As for me, I believe this has the potential to go down as one of the biggest busts of all time. Idenix has had four drugs placed on clinical hold (three of which were discontinued) just since 2010 and has failed time and again to move any of its therapies past phase 2 trials. Even if Merck wanted Idenix, I see no reason it couldn't have gotten the company for literally billions less. Only time will tell if I'm proven right, but based on the data as of right now, I'd call the chances that this deal will blow up in Merck's face better than 50-50.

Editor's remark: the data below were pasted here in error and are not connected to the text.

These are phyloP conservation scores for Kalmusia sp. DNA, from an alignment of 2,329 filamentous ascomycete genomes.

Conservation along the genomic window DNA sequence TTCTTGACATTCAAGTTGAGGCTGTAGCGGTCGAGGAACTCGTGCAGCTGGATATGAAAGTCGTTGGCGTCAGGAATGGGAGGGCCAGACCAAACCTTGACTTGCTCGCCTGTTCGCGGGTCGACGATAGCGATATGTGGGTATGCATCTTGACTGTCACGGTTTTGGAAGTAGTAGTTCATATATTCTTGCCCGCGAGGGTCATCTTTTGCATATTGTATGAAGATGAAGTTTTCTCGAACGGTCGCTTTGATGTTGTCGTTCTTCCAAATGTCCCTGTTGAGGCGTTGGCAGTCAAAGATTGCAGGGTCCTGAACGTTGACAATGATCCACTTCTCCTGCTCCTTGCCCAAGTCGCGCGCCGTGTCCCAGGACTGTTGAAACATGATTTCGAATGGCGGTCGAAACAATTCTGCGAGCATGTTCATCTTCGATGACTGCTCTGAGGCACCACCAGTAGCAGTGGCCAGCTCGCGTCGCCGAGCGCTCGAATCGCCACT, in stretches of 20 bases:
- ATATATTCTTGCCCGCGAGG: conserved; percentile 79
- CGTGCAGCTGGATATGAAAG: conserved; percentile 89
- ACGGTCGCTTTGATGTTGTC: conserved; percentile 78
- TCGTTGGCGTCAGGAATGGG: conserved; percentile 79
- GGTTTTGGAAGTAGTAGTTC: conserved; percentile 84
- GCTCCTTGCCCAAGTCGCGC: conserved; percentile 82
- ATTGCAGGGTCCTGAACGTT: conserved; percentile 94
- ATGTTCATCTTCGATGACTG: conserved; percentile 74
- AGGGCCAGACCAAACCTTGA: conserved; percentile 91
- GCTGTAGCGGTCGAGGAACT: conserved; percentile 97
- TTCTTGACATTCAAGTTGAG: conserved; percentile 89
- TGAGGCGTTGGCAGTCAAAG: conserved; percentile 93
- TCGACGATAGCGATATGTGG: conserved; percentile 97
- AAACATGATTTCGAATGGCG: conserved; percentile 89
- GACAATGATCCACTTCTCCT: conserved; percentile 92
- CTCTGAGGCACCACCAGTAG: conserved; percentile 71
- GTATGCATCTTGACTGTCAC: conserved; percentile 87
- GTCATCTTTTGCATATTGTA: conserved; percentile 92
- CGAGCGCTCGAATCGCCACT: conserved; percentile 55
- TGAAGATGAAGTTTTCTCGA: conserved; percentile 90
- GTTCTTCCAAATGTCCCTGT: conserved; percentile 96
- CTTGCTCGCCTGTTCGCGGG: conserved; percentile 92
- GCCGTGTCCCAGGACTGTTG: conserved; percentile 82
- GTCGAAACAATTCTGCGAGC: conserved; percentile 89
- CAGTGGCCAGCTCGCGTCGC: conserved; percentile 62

Putting on a clinic
The remaining five companies we're going to look at all gave investors quite the stir this week with clinical updates.
Northwest Biotherapeutics (OTC:NWBO) impressed even critics this week when it announced additional data from its phase 1/2 study involving DCVax-Direct as a treatment for inoperable solid tumors. According to its press release all nine patients who've received the fourth of six planned DCVax-Direct injections have experienced some degree of clinical benefit, including tumor cell death and/or tumor shrinkage, immune cell accumulation, or disease stabilization. Through the first 20 patients that have received at least three injections 13 have exhibited some clinical benefit. Of course, it's probably best to wait for the full data set to come in before getting too excited, but this is clearly a reason to have NW Bio on your watchlist.